Imitate Modern is excited to celebrate the beginning of the summer with a show that is all about movement, vibrancy, and energy. Our new group exhibition RHYTHM at 90 Piccadilly brings together prints, photography, paintings and sculpture by our resident artists, as well as selected artworks from private collections and by invited participants.
Rhythm is found in every aspect of our lives – in visual arts, in dance, and in the flow of our everyday life – and we tried to incorporate the many reflections of this term in our selection of the artworks. The show will feature the icons of the music industry, such as David Bowie and Prince, in the portraits made by Lukas Avalon, as well as Michael Jackson depicted by David LaChapelle in a photographic print entitled Archangel Michael: And No Message Could have Been Any Clearer.
Henry Hate, a London-based visual artist & tattoo artist, whose tattoos are visible on the likes of Amy Winehouse, Alexander McQueen, Boy George and Pete Doherty, pays a homage to Andy Warhol with his 2015 portrayal of another music icon Elvis Presley. The bright colours of the image, mixed with diamond dust, create an interesting juxtaposition of materials and subject matter, resulting in a playful interpretation of Elvis’ iconic posture, in two works entitled Diva Las Vegas (Fuchsia) and Diva Las Vegas (Turquoise).
Ed Ball inspires the name of the exhibition with his most significant piece to date, Rhythm (Incredible Sound). Drawing on a connection between the rhythms heard in music and our body’s visceral response to it, Ed let the music lead him in the creation of the piece. Ball described the process as “painting the music,” in this particular case the Goldie’s Incredible sound of Drum’n’Bass. The creation of any work by Ed feels like a performance to an outsider, rekindling the same kind of energy that Jackson Pollock was putting into his creation process. You can read Ed’s personal account of the experience in his blog.
George Morton-Clark’s practice brings a raw honesty through a window to his inner psyche, which also opens our eyes to a more general state of society – something he isn’t afraid to comment on. The two works that have been chosen for the show have the same authentic message that he conveys throughout his practice, and are a beautiful addition to the topic of Rhythm with their bright colours and intricate movement of brushstrokes that bring a little bit of chaos and otherworldliness to the exhibition. Cartrain’s Psycho uses the iconic image of Marion Crane in Alfred Hitchcock’s movie of the same name, and Triana Terry’s portraits evoke the same excited emotions that hint at a bigger story occurring to the characters outside of the frames of the canvas.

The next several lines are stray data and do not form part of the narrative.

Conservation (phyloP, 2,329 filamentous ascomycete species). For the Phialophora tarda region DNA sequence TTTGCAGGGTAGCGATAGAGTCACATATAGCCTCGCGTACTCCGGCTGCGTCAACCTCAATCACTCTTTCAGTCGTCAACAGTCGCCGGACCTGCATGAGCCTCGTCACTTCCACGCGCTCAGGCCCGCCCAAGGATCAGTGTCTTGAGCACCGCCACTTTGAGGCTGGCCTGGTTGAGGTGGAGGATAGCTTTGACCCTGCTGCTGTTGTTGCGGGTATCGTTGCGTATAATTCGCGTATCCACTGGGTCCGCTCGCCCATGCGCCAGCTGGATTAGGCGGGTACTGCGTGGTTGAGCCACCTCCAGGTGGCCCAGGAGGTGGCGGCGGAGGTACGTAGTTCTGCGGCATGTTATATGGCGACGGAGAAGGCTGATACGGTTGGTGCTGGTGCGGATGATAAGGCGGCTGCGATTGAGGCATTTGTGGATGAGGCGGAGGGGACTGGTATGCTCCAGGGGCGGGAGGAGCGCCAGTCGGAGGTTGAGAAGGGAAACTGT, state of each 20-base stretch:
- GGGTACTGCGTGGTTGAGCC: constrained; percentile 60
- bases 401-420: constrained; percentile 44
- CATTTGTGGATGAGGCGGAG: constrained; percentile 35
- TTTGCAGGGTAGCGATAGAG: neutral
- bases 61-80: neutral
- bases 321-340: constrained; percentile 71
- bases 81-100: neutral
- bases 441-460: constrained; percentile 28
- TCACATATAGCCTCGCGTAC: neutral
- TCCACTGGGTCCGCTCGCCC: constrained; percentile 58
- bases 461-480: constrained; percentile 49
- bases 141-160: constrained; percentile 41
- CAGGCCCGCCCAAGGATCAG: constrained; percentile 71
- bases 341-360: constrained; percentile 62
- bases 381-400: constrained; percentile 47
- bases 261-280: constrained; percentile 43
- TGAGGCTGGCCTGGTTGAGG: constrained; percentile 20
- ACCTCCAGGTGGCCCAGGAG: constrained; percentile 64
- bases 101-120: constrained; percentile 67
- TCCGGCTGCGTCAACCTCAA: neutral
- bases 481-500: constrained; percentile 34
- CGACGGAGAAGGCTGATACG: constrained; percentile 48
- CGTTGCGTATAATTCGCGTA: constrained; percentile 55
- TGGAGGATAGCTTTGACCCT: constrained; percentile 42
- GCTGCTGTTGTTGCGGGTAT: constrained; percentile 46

Mairi-Luise Tabbakh depicts a Vietnamese singer and model Ha Anh Vu reclining on a wooden shelf on top of the television that’s playing an erotic film. A similar intriguing aesthetic of the movement between two bodies is seen in her seductive black and white photo S&H Taxi IV. This playfulness is mirrored in Day-z’s Legs that are ready to dance in their new Louboutins. Cody Choi’s Gama #0 ’s girl finds herself falling through a blue sky, a movement that is captured in a still frame but which inexplicably evokes a sense of a force that is controlling her fall.
Dance practice is also reliant on the rhythms of music, and dancers’ movements create their own systems and compositions, which are captures in the works of Tyler Shields, who adds a fashion twist to a classical practice. Movements in our fast-paced everyday lives often go unnoticed, but photographer Oliver Dunsch manages to capture the moments of beauty in the city that would otherwise escape our grasp, as he did in his photo Found It, 2014.
The rhythm goes towards an emphasis, which could be a point of focus, or a moment of interruption, but ultimately a harmony that is formed through a unity of the whole. Irregularities and errors in the rhythm do not break the unity, but are the element that could point the viewer towards a conscious appreciation of the pre-existing rhythm that he might have not been fully aware of. In the words of a French philosopher Henri Lefebvre, “we are only conscious of most of our rhythms when we begin to suffer from some irregularity. It is the psychological, social, organic unity of the perceiver who is oriented towards the perceived, which is to say towards objects, towards surrounding and towards people that the rhythms that compose this unity are given.”
RHYTHM encapsulates the many types of motions that bring colour to our lives, and we hope that with this exhibition you will get a new perspective on the rhythms happening around you, and celebrate the beginning of the summer season with a new energy in your life.
Exhibition Runs: 31st May – 9th June 2016
Private View: 1st June
90 Piccadilly, London W1J 7NE